Wednesday, February 11, 2009
Plan of Action
Lately there has been a reoccuring theme floating in my ears... God's plan.
There are times when I get frustrated that I have no idea where I am going or what my life will be like. I know that many people have great dreams and aspirations for my life, but what if those are not God's aspirations for my life?. At our church (sojournchurch.com) we are going through the Old Testament. The pastor is preaching sermons that highlight the "main events" of the Old Testament, while the body as a whole is reading through the OT by reading a little in order, a psalm and a proverb. Wow, I am amazed at God's plan... but I am also comforted a bit by the "heroes" lack of faith even when God specifically tells them the game play. For example, Abraham (Ishmaal) and the Israelites. However, there is one man who I admire greatly in Genesis and that is Joseph. We could all use a little more of Joseph's faith.
When Joseph was only 17 his brothers plot to kill him and instead sell him into slavery. For most if not all of his young adult life he is a slave in a foreign, pagan land. Though he becomes the head slave of his household he is still completely seperated from his homeland and his family (which he probably knew was where the promise was). However, when tempted to gratify himself a little with Potipher's eager wife... NO WAY he says... he could not do this thing before who? GOD! He remains faithful to the God of his Father. THEN... he is thrown into jail. I'm not sure I can even imagine what this was like. There were no lights, no bathrooms, no carpet... and it was jail so it was probably even worse than the regular situation with out those things. ick. Yet, while in prison he continues to glorify the Lord and ends up interpretting a man's dream who is supposed to remember his case before Pharoah... does he? NO! Can you imagine Joseph thinking he's finally going to get bailed out of jail... the hope and anticipation... only to be left in the hole for another 3 years before he is summoned and then only to serve. Yet, when he appears before Pharoah he again gives God all the glory. Finally, Joseph seems to be in a good spot as basically a ruler over Egypt and yet even then he is a slave of sorts to Pharoah and he lives among a people who worship many false gods and he has no connection with his family. Then he is finally reconnected with his family and needless to say the brothers are a little nervous around him and what does Joseph say twice (Gen 48 and 50)??? That all of that evil that they intended to do him (and succeeded in doing to him) that God from the very first day meant all that for good (Joseph's good and the good of all the people in the land who didn't have to starve during the famine). What perspective! So many of us have problems forgiving our spouses for minor silly offenses or our parents or friends and yet Joseph is able to look at all his pain and say that it was God's good plan for him.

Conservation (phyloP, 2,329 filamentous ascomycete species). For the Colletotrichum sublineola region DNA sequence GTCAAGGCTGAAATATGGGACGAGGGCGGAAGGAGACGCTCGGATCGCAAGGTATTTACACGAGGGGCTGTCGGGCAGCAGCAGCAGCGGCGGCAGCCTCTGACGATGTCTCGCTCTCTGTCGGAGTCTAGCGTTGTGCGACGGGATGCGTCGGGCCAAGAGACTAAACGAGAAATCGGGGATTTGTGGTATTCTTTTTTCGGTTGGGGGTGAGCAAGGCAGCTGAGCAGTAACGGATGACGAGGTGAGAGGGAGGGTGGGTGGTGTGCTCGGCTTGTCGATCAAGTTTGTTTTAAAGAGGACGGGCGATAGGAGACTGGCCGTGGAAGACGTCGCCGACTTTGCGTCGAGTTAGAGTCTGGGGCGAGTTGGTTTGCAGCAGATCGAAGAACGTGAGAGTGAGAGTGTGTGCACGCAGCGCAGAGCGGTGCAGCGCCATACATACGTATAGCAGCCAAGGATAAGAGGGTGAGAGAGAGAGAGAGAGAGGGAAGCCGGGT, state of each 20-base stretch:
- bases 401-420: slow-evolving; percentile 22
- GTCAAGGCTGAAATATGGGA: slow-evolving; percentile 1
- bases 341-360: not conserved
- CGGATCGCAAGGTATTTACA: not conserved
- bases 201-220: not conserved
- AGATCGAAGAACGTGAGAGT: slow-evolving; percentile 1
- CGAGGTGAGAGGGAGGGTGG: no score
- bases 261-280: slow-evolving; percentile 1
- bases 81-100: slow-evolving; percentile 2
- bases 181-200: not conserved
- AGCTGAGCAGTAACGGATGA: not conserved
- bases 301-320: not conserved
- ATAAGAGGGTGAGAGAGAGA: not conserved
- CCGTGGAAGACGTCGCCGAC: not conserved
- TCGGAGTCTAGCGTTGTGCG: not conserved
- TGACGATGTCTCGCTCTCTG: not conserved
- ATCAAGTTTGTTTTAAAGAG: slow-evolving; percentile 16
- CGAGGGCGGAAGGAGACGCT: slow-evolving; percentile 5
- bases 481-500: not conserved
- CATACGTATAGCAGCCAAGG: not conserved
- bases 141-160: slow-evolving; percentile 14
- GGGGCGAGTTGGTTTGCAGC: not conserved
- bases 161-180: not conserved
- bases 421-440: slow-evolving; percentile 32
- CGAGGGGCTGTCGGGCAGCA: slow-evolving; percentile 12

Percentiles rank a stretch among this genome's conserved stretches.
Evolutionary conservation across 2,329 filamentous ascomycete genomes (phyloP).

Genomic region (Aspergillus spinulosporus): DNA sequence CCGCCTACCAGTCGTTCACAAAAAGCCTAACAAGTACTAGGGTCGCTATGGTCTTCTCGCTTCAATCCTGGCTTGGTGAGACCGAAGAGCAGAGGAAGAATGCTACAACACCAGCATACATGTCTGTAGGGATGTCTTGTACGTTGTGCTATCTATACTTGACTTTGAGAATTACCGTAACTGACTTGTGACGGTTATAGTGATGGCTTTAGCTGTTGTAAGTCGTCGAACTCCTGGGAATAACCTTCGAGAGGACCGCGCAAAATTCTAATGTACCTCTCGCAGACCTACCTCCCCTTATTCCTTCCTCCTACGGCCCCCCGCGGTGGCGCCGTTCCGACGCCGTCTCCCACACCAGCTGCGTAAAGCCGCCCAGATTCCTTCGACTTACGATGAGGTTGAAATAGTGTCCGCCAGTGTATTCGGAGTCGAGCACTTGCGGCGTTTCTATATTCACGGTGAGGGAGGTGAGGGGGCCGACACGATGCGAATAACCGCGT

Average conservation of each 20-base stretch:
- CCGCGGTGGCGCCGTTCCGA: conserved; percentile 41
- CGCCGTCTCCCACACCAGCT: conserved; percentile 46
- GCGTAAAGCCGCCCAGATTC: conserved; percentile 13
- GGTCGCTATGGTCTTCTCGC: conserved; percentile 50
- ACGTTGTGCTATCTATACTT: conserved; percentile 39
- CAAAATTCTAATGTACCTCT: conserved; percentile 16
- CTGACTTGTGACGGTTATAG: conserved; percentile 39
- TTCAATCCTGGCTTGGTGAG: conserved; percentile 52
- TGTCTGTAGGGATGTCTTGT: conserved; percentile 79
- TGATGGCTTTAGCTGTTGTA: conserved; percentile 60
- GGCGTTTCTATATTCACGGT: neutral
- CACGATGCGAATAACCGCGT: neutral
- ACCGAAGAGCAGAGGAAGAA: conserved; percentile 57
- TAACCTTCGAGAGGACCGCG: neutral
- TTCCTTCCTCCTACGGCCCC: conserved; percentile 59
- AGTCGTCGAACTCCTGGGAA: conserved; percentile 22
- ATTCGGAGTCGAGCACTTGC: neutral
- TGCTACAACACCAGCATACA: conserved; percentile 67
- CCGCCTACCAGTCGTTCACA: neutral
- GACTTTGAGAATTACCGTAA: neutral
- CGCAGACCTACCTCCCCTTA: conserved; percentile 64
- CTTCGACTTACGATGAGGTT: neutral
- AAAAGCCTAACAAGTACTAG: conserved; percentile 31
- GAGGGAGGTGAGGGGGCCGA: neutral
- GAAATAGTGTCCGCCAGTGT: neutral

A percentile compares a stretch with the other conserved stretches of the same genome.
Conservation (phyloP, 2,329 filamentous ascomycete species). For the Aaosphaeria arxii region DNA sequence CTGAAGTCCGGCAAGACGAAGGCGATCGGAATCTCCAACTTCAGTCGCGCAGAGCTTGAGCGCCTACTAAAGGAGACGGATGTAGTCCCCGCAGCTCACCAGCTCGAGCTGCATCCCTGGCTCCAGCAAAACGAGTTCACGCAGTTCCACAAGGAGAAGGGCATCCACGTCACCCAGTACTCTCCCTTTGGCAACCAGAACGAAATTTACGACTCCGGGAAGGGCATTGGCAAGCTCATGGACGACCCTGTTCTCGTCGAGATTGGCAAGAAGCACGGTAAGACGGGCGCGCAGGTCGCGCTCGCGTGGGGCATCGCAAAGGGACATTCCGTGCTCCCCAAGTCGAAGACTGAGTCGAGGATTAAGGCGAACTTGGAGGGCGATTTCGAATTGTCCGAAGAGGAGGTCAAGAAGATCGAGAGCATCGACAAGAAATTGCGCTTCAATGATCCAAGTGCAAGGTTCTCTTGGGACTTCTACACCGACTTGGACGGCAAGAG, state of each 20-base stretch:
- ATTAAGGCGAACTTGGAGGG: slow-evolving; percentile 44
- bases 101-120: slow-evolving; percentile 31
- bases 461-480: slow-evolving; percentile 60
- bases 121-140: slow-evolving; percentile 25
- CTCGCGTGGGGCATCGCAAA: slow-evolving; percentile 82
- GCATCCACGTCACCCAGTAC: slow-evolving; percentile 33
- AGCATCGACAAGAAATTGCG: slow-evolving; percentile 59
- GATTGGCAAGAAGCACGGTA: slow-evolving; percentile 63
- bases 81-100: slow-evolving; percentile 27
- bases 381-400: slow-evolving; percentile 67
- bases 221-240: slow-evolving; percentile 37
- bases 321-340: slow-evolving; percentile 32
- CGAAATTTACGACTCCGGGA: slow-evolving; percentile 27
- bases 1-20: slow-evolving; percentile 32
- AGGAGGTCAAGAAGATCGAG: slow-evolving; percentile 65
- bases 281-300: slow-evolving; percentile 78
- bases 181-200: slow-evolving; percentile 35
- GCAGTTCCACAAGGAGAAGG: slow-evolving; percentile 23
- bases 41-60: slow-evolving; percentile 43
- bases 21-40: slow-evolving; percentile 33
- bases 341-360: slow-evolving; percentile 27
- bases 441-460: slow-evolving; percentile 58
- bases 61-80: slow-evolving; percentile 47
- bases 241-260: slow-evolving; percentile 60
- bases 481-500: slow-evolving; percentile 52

I want to be like that.